Still reading the Cook and Brown (1999) Bridging epistemologies article from yeseterday. Would have gotten it completed today (even though I taught at Pace University in the Doctor of Nursing Practice Program today, where I am co-teaching NURS 840: Teaching and Learning in Advanced Practice Nursing), but I had a request for more revisions for an article that is scheduled to be published later this year. The problem—the revisions are a RUSH, and due by Sunday.
Farewell weekend 🙁
Anyway, one of the items in Cook and Brown is their assessment of interaction with the social and physical worlds comes from Jose Ortega y Gasset, one of many great thinkers I have never read (though I did just order his book of essays, History as a System, after the authors made several references to it). I was particularly touched with this:
Ortega abandoned the frame of the abstracted, analytic thinking self and throughout his work approached questions of epistemology, action, etc. from the perspective of ‘myself within this context.” For Ortega, what we can know and what we can do are not discoverable through an abstract Cartesian though experiment, but are products of ongoing concrete interaction between “myself” (or “ourselves”) and the specifics of the social and physical “context” or “circumstances” we are in at any given time (p. 389).
I really like the emphasis on the individual bringing meaning to this or that experience based on the context, and while this is generally considered American Pragmatism, I am now wondering if pragmatism is merely another frame of constructivism, just captured in time? In another way, is pragmatism an episode of constructivism?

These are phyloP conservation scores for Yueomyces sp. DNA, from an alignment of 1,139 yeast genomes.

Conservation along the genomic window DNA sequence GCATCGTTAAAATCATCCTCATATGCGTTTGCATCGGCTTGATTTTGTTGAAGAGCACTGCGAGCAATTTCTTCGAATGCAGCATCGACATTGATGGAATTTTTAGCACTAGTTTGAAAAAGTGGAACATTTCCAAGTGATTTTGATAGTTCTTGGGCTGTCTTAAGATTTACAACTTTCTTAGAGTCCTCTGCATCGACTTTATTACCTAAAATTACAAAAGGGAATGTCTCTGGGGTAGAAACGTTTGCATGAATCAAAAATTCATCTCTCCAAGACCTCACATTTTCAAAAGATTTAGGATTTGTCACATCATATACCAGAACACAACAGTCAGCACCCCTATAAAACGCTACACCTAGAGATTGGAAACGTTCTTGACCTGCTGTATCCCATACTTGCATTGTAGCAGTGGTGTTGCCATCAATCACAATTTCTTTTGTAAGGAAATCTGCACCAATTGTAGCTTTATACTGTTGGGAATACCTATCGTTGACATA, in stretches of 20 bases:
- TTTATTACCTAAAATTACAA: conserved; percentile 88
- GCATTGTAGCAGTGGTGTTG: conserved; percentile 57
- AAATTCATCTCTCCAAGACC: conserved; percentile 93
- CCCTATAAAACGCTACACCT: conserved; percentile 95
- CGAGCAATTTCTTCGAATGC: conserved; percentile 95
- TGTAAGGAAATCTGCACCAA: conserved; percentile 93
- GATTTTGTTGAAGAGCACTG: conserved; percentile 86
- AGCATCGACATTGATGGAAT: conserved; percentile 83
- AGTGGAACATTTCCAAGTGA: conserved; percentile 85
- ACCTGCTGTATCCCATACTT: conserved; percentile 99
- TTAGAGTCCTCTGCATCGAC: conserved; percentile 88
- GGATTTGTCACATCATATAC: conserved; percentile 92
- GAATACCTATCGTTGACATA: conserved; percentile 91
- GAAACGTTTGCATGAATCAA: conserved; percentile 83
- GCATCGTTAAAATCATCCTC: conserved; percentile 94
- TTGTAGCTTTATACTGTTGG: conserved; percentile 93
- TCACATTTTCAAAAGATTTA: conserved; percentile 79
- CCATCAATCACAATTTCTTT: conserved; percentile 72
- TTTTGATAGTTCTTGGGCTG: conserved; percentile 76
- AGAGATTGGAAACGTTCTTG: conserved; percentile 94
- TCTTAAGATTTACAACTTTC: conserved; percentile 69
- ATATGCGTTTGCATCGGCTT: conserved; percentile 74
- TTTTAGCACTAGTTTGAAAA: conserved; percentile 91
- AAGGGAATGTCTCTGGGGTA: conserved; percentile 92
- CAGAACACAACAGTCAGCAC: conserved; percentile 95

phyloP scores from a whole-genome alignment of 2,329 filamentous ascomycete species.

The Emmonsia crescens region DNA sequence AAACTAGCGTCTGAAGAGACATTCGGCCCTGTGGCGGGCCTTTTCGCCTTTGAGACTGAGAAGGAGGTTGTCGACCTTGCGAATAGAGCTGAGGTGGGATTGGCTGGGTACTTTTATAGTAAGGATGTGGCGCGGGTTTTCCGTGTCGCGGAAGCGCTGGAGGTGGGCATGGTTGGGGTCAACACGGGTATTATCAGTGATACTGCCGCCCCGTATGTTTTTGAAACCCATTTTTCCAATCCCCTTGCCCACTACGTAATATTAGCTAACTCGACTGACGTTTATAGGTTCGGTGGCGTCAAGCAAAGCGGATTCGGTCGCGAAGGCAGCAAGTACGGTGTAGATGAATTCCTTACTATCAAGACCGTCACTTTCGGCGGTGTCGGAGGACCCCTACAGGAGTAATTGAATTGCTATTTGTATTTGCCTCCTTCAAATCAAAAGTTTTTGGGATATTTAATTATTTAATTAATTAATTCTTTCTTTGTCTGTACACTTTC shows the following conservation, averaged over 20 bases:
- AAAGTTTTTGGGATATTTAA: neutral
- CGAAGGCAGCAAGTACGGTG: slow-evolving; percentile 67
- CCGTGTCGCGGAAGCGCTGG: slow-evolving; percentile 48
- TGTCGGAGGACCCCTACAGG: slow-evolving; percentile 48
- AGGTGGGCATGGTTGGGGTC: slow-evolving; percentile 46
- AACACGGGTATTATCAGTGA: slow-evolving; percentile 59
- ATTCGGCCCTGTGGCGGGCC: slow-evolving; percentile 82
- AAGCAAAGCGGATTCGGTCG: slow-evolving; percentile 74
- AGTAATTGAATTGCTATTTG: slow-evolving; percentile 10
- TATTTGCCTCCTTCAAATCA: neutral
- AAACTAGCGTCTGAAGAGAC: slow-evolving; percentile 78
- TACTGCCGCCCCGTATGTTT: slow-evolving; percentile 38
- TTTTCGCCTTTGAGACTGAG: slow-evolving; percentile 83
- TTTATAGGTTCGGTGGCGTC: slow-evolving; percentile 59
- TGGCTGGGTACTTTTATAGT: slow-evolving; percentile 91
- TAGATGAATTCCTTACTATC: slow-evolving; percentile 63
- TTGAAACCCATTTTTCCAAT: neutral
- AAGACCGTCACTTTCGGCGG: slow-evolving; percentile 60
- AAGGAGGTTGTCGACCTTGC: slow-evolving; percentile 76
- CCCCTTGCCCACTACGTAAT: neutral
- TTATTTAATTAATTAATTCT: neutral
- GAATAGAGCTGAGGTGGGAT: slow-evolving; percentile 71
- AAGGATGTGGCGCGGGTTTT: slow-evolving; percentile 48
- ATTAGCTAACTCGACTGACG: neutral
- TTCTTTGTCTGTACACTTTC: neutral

Quote interesting this writing about my doctoral studies each day . . .
5 thoughts on “Ortega y Gasset and Pragmatism as an Episode of Constructivism”
Read Ken Gergen for social constructionism and Rorty for American pragmatism.
Thank you, Kip. I have read some of Rorty, though I am not very familiar with Gergen. Can you recommend something in particular in which to begin from them?
Rorty in Hiley, D.R., Bohman, J.F., Shusterman, R. (1991) The Interpretive Turn Philosophy, Science, Culture. Ithaca and London: Cornell University Press.
Gergen: easiest to look at his downloadable papers on his website:
Thank you for the references; it looks like yet again I have a lot of reading ahead of me. The first one is long since out of print, so off to the library I go!